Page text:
InPolyedron is a handy Matlab addon that detects points inside a manifold closed surface (even non convex ones). The normal orientation is assumed to be outwards. Warning there is no check for closed surface or normal orientation, open surfaces will give nonsense results.
In the limit of numerical accuracy, points lying on the surface will be considered in.
p: points of the surface npx3 array
t: triangles indexes, first points flagged as one, ntx3 array
tnorm: outward normals of traingles, ntx3 array
qp: points to be queried, nqx3 array
in: nqx1 logical vector, true for in, false for out
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p, q, t and tnorm are vectors of size npx3, nqx3, ntx3, and ntx3 respectively. These vectors are filled with respective n-coordinates in the polyhedron.
To save some memory, the dimension is reduced to dimension 3.
Matlab script is available at
The main drawback to this approach is that it will give a positive result if the point is in the outside of the polyhedron, as well as if it is inside it.
This is because the result comes directly from the distance of the point from the surface.
There is another method to test whether a point is inside a surface, but it’s not trivial to get the vector from the point to the surface. This other method does not give the same results.
If you do not care about the exact value, you could also use the dot product. If the dot product is smaller than some small number, then the point is inside. This method gives the same results as the method above, only a more efficient.
The dot product is defined as follows:
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Computing normal on non-flat manifold
In Polyedron test, the point cloud is triangulated as:
Using Othogonal projections:
Using PLT with normal direction reversed:
Running points in the triangulated surface:
Running points in the triangulated surface with normals outwards:
I was expecting it to show me outwards.
Thanks in advance
If you really want to check that it works, you can check the distance between each point and the normal.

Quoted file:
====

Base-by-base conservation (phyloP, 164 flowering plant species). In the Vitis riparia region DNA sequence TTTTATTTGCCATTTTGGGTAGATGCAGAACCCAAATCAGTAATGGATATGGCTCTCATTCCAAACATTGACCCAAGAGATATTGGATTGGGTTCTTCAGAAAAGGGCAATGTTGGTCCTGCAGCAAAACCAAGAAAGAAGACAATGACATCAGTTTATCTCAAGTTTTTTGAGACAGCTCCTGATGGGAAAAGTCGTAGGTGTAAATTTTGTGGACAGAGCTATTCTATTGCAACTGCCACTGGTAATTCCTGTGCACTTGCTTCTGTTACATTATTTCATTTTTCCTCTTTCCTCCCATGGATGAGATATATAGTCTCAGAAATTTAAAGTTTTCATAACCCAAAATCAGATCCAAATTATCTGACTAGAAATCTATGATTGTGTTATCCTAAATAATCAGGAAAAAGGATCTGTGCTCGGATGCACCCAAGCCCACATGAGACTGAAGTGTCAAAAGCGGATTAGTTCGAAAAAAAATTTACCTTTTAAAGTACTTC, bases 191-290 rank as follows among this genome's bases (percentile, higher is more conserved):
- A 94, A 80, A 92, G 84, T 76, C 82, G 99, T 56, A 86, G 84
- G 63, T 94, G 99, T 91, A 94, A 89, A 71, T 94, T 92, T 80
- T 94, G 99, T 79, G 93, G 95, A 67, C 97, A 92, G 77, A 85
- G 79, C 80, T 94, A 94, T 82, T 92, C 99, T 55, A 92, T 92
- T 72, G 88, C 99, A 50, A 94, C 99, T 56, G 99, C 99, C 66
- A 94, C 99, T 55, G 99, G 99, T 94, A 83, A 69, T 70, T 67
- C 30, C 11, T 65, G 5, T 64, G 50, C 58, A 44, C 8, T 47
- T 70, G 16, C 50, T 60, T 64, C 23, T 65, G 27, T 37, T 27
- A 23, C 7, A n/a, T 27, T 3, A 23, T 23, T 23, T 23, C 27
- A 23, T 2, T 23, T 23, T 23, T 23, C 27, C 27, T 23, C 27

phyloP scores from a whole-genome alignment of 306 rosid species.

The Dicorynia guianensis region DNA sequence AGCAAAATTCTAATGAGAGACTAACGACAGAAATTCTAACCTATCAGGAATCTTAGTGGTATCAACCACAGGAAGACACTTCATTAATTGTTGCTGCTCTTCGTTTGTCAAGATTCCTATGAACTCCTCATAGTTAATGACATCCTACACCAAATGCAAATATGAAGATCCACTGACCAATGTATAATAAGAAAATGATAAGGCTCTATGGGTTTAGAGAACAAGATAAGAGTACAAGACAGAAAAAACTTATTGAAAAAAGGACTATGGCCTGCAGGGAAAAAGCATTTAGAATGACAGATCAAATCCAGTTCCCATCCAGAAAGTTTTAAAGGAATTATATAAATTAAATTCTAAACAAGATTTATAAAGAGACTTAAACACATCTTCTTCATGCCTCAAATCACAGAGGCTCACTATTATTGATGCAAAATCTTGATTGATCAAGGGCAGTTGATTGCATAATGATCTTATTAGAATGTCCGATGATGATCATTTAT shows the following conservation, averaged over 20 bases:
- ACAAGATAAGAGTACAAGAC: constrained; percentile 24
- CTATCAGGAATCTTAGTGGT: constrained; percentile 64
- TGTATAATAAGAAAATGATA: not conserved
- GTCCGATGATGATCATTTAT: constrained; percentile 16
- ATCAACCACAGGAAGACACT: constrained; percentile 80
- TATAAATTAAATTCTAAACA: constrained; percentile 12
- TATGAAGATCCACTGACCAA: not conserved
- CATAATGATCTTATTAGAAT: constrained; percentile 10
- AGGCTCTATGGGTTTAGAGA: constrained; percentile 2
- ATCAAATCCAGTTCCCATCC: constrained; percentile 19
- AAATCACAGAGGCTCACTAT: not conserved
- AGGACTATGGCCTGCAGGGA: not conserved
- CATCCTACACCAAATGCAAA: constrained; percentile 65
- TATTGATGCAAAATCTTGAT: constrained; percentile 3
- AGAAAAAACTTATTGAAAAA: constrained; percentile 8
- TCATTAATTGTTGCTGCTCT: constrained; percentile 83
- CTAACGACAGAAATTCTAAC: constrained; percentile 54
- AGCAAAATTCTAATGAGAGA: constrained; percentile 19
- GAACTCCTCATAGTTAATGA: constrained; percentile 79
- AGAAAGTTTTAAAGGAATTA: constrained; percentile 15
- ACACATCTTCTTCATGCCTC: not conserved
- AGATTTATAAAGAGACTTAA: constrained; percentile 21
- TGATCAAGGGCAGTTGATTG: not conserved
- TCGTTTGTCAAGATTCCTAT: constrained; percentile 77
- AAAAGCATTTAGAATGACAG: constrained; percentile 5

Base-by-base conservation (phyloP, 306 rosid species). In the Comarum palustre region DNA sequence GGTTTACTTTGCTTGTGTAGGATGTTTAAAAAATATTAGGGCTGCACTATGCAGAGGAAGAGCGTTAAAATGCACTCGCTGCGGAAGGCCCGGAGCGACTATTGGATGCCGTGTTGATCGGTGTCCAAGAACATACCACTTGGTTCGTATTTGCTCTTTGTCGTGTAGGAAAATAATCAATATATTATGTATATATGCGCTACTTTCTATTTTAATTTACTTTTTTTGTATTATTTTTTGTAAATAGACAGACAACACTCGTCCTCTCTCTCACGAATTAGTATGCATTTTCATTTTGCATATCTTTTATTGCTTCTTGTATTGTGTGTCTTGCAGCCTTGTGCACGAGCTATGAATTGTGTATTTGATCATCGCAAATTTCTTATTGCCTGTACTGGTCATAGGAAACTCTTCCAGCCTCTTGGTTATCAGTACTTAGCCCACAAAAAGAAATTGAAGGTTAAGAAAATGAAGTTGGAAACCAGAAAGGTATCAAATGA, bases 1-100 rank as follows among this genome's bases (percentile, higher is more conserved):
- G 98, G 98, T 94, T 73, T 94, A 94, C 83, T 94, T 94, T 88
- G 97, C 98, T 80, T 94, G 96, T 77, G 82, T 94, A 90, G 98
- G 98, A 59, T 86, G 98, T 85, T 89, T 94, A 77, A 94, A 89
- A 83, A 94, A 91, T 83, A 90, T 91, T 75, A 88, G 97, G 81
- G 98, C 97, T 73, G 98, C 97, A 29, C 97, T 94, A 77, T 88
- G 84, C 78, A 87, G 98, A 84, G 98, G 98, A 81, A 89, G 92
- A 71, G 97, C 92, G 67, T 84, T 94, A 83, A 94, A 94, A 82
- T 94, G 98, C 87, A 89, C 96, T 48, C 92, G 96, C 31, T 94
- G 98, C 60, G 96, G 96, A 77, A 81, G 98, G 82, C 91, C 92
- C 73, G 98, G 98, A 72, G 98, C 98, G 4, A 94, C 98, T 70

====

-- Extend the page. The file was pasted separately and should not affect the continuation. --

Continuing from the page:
points(:,1) – nnormal(points(:,1))
That will give you a vector of all the points compared to the normal of that point. Each negative number means the point lies outside the manifold, each positive number means the point lies inside.
If you are working with a small enough dataset it shouldn’t be too bad to do this in your own code, but there are faster ways. If you have a library like Omero, the functions can do this for you.
Omero has a cpos() function that finds the closest point to a point, and a cluster_calc() function that uses a closed region model and calculates the closest point to any point. So if you have some points in your dataset you can try a cpos() call on each point and see if any of them are in. If you do, you have a point inside the region, if you don’t, you have a point outside. If you can find enough points inside, then you know the cluster is good and you can use cluster_calc() to calculate the center of the cluster.
The cpos() function returns an oct2, which you can then cast to a poly2. The poly2 has a tpoint() function, which returns a point in the triangulated mesh. Then you just need to find the normal of the point, and see if it’s the same as the normal of the point you found with cpos().
A simple Omero script to do this is given in this answer, or you could look at the source of the cpos() function in the Omero demos.
Here’s how you can check for in and out for a simple mesh:
N = 50; %# number of points
p = rand(N,3); %# points
What’s New In In-Polyhedron Test?
This Matlab addon is a handy way to detect points
inside a manifold closed surface, e.g. a closed
surface in a 3D mesh. The tool will return true
for points inside the surface and false for points
outside. The surface is not necessarily convex.
The tool will return true for points on the
surface, even on non convex parts. The calculation
of points outside is well documented in the next
sub section. The calculation of points inside
the surface is explained in the next section.
Here is a short manual for the user:
The tool compute the sign of the 2nd
order derivatives of the manifold (i.e.
the normal field for the surface). For
this it does not return the normal
orientation, only the sign of the
tangential derivative. There are two
1. The normals are assumed to be
outward. If the normals are not
outward, an error will be returned.
2. The tool
System Requirements For In-Polyhedron Test:
Requires Windows XP or higher.
Requires Windows 7 or higher.
Requires Windows 8 or higher.
Requires Windows 8.1 or higher.
Requires Windows 10 or higher.
Requires Windows 10 RS2 or higher.
Requires Windows 10 RS3 or